Inderscience Publishers. "Eyes don't necessarily give away sleepiness in people with disabilities, study suggests." ScienceDaily. www.sciencedaily.com/releases/2012/10/121010102156.htm (accessed October 20, 2014).

Share This



More Health & Medicine News

Monday, October 20, 2014

Featured Research

from universities, journals, and other organizations


Featured Videos

from AP, Reuters, AFP, and other news services

How Nigeria Beat Its Ebola Outbreak

How Nigeria Beat Its Ebola Outbreak

Newsy (Oct. 20, 2014) The World Health Organization has declared Nigeria free of Ebola. Health experts credit a bit of luck and the government's initial response. Video provided by Newsy
Powered by NewsLook.com
Another Study Suggests Viagra Is Good For The Heart

Another Study Suggests Viagra Is Good For The Heart

Newsy (Oct. 20, 2014) An ingredient in erectile-dysfunction medications such as Viagra could improve heart function. Perhaps not surprising, given Viagra's history. Video provided by Newsy
Powered by NewsLook.com
Ebola Worries End for Dozens on U.S. Watch Lists

Ebola Worries End for Dozens on U.S. Watch Lists

Reuters - US Online Video (Oct. 20, 2014) Forty-three people who had contact with Thomas Eric Duncan, the first person diagnosed with Ebola in the U.S., were cleared overnight of twice-daily monitoring after 21 days of showing no symptoms. Rough Cut (no reporter narration). Video provided by Reuters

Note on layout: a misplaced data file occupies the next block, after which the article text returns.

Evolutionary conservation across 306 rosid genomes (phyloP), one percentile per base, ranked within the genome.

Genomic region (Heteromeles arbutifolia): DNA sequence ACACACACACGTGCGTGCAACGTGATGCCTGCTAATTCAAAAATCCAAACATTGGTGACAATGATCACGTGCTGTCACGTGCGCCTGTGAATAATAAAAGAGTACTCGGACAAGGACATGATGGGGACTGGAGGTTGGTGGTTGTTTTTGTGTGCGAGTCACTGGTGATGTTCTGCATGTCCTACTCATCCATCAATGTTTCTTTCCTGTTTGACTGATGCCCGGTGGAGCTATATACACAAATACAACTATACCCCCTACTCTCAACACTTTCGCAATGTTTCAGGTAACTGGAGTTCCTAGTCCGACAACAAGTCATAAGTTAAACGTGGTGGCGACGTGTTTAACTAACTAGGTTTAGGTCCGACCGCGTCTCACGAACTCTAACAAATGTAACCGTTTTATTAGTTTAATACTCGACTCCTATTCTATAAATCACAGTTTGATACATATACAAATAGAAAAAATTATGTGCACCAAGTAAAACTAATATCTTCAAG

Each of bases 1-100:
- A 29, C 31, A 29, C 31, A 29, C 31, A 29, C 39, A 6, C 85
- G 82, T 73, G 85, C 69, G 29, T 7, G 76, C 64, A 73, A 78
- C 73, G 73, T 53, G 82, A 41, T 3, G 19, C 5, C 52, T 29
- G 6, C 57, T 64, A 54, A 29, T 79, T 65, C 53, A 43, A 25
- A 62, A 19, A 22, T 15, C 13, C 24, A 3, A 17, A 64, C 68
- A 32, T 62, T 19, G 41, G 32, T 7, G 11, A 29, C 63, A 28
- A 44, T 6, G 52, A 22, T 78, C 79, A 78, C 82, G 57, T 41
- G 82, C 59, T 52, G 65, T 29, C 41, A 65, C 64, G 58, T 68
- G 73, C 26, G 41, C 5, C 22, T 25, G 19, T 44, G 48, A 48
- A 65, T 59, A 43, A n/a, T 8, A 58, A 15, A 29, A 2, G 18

Powered by NewsLook.com
Fauci: Ebola Protocols to Focus on Training

Fauci: Ebola Protocols to Focus on Training

AP (Oct. 20, 2014) Dr. Anthony Fauci, head of the National Institute of Allergy and Infectious Diseases, says he expects revised CDC protocols on Ebola to focus on training, observation and ensuring health care workers are more protected. (Oct. 20) Video provided by AP
Powered by NewsLook.com

Search ScienceDaily

Number of stories in archives: 140,361

Find with keyword(s):
Enter a keyword or phrase to search ScienceDaily for related topics and research stories.

Save/Print:
Share:

Breaking News:

Strange & Offbeat Stories


Health & Medicine

Mind & Brain

Living & Well

In Other News

... from NewsDaily.com

Science News

Health News

Environment News

Technology News



Save/Print:
Share:

Free Subscriptions


Get the latest science news with ScienceDaily's free email newsletters, updated daily and weekly. Or view hourly updated newsfeeds in your RSS reader:

Get Social & Mobile


Keep up to date with the latest news from ScienceDaily via social networks and mobile apps:

Have Feedback?


Tell us what you think of ScienceDaily -- we welcome both positive and negative comments. Have any problems using the site? Questions?
Mobile: iPhone Android Web
Follow: Facebook Twitter Google+
Subscribe: RSS Feeds Email Newsletters
Latest Headlines Health & Medicine Mind & Brain Space & Time Matter & Energy Computers & Math Plants & Animals Earth & Climate Fossils & Ruins